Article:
Cookbook/recipe rec's for homemade pasta - not using a KA mixer
I've used Marcella Hazan's, from either of her first two cookbooks, which are now combined in a single volume, ESSENTIALS OF ITALIAN COOKING. I do not know if any changes have been made in her pasta recipe or technique in the newer volume, as I didn't buy it since I had the two originals.
I liked Giuliano Bugialli's method better than Marcella's, however. He adds a little EVOO and uses XL eggs, which I have always used. I bought THE FINE ART OF ITALIAN COOKING back in 1979, post-Hazan. Giuliano's pasta just rolled out better from my very first batch, and it's what I've stuck with over the years.
I made James Vetri's "basic" pasta about a month ago, from his recent cookbook IL VIAGGIO DI VETRI. It calls for semolina, egg *yolks* only, and a bit of water, of which I used too much, and it was a little too wet by the time I made my ravioli/tortelli. I liked the final product a lot, though, and would consider doing it again. I think Jamie Oliver uses yolks only (or a generous percentage of them) in his pasta dough, but I've never bought his book or used his method.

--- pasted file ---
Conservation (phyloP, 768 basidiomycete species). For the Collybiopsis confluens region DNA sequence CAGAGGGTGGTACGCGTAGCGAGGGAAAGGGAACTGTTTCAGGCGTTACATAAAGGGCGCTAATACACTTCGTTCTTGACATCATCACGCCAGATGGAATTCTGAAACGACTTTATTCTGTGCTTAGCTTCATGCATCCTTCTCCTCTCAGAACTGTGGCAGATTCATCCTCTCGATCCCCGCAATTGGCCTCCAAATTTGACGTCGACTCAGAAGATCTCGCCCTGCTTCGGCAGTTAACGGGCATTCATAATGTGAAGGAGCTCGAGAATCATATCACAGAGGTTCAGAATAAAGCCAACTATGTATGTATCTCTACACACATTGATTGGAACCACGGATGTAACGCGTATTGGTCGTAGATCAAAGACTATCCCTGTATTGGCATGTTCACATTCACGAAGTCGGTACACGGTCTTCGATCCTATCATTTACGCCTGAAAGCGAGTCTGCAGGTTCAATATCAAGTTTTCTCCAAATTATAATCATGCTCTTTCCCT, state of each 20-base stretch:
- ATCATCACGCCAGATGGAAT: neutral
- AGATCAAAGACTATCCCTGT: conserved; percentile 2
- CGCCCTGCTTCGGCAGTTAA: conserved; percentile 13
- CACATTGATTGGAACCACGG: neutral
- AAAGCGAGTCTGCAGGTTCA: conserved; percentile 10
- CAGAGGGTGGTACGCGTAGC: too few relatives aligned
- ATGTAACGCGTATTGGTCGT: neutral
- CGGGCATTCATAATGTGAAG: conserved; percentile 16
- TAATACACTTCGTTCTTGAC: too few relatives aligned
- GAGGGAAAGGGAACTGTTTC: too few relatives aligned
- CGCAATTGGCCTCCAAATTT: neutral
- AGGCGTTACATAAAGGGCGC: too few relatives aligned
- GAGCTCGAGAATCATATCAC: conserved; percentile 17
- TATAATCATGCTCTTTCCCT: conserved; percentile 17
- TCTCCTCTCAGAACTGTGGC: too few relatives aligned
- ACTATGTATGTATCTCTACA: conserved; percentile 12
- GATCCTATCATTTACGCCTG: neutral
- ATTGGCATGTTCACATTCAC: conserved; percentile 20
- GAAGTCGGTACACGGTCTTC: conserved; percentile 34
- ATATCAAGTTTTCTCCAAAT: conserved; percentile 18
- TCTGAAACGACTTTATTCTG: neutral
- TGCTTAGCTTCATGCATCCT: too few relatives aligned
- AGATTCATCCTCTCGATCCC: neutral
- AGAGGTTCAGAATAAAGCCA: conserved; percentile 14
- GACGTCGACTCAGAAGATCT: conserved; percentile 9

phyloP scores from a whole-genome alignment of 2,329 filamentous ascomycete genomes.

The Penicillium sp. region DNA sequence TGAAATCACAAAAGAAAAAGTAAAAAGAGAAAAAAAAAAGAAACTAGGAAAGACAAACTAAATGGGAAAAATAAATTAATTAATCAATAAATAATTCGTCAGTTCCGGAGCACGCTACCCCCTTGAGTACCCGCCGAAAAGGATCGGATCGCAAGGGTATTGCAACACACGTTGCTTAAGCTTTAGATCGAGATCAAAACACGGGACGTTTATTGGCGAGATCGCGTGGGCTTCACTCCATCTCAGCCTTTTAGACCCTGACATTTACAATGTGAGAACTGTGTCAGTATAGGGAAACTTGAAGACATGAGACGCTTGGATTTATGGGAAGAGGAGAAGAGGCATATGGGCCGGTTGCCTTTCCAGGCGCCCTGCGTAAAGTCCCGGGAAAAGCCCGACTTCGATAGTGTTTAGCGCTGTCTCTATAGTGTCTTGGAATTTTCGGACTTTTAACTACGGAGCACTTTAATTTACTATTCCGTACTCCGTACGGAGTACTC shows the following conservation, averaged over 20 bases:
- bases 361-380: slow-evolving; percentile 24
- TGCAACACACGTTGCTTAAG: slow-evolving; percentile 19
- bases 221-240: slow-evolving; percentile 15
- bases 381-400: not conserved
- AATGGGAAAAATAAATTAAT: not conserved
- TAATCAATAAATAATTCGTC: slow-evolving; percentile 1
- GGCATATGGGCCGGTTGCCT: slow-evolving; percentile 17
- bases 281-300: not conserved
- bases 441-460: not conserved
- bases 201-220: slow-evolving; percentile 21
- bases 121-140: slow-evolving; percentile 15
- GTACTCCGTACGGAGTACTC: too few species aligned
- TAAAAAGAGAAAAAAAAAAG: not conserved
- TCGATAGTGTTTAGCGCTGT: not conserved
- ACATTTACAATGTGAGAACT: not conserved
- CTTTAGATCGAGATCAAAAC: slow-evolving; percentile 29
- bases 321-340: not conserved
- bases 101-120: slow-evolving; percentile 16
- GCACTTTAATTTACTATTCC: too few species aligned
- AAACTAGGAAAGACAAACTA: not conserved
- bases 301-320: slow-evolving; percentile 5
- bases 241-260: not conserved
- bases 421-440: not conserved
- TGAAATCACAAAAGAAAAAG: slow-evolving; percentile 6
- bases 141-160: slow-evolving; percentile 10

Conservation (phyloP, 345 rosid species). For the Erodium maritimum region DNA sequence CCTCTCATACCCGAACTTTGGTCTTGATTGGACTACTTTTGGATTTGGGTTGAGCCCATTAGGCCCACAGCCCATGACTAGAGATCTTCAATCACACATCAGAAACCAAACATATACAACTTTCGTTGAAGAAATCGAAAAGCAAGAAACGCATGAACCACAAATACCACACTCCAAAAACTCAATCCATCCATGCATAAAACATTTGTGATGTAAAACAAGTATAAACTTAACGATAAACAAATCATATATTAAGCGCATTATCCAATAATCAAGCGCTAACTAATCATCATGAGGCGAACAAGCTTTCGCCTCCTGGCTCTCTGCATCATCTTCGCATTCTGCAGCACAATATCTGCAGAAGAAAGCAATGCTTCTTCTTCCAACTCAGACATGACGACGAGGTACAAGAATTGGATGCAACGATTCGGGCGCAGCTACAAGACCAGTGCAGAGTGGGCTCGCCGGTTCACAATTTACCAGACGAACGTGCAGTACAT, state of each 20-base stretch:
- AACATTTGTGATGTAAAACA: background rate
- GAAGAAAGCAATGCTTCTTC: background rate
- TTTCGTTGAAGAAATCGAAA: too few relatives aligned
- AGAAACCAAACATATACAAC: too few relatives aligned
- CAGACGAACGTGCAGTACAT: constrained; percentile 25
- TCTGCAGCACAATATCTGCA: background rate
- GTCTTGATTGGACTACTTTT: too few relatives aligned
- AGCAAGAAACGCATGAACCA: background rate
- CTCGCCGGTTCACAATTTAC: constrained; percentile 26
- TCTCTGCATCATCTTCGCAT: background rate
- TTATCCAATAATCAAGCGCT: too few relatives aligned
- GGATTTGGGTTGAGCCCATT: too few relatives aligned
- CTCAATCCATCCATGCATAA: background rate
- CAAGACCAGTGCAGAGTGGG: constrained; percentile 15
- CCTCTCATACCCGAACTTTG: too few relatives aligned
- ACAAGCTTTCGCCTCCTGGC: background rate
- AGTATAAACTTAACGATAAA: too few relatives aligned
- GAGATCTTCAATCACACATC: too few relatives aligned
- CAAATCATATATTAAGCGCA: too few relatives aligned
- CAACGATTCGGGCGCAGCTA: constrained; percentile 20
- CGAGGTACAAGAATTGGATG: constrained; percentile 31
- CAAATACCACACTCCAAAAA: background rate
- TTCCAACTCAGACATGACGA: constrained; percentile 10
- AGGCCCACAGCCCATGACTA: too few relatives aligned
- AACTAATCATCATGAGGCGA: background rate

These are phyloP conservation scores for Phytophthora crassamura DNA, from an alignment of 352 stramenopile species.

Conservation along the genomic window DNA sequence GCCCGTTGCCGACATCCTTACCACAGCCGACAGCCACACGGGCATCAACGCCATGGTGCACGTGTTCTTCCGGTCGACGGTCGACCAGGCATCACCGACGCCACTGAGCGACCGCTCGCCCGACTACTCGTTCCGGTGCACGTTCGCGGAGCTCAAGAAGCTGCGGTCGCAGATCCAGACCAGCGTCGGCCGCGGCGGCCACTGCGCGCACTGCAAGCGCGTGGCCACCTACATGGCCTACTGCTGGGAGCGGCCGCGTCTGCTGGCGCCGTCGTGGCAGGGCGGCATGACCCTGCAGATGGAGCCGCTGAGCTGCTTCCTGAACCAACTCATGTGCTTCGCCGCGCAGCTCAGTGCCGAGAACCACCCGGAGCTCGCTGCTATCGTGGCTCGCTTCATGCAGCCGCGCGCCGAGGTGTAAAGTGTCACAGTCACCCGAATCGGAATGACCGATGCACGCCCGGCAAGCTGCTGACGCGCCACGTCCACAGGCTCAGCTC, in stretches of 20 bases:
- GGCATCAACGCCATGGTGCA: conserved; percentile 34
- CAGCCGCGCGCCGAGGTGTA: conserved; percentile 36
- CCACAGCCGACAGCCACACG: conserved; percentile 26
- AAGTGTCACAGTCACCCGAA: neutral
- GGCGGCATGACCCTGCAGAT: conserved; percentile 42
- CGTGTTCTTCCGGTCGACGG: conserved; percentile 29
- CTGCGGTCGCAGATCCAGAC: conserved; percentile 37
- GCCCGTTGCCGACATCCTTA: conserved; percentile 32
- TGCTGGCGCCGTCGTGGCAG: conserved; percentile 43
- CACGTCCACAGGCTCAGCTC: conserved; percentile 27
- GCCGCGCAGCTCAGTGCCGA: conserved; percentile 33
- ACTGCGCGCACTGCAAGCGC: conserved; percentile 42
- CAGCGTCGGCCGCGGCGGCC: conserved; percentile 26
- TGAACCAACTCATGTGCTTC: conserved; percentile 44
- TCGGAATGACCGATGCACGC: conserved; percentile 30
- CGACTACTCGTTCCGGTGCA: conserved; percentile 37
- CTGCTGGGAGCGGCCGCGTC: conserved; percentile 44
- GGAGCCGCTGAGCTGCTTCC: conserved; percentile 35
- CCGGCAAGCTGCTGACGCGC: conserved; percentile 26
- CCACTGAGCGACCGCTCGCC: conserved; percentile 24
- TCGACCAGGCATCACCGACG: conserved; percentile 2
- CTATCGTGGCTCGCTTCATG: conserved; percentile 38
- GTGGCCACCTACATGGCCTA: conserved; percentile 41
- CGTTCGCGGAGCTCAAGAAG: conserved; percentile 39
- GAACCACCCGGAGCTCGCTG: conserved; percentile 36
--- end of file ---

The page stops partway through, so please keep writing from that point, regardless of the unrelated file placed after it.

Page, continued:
The Silver Spoon, Phaidon Press, is the backbone of Italian cooking for young Italian newlyweds--it is a cooking bible somewhat like our Joy of Cooking. It was only translated into English about three years ago or so. Basic pasta recipe: 1 3/4 C. all purpose flour (plus extra for dusting), 2 egs slightly beaten, salt. Sift the flour and a pinch of salt into a mound on the counter. Make a well in the center and add the eggs. Using your fingers, gradually incorporate the flour and eggs and then knead for about 10 minutes. If too soft, add a little flour, if too firm, add a little water. Shape into a ball and let rest 15 min. Roll out and cut into desired widths.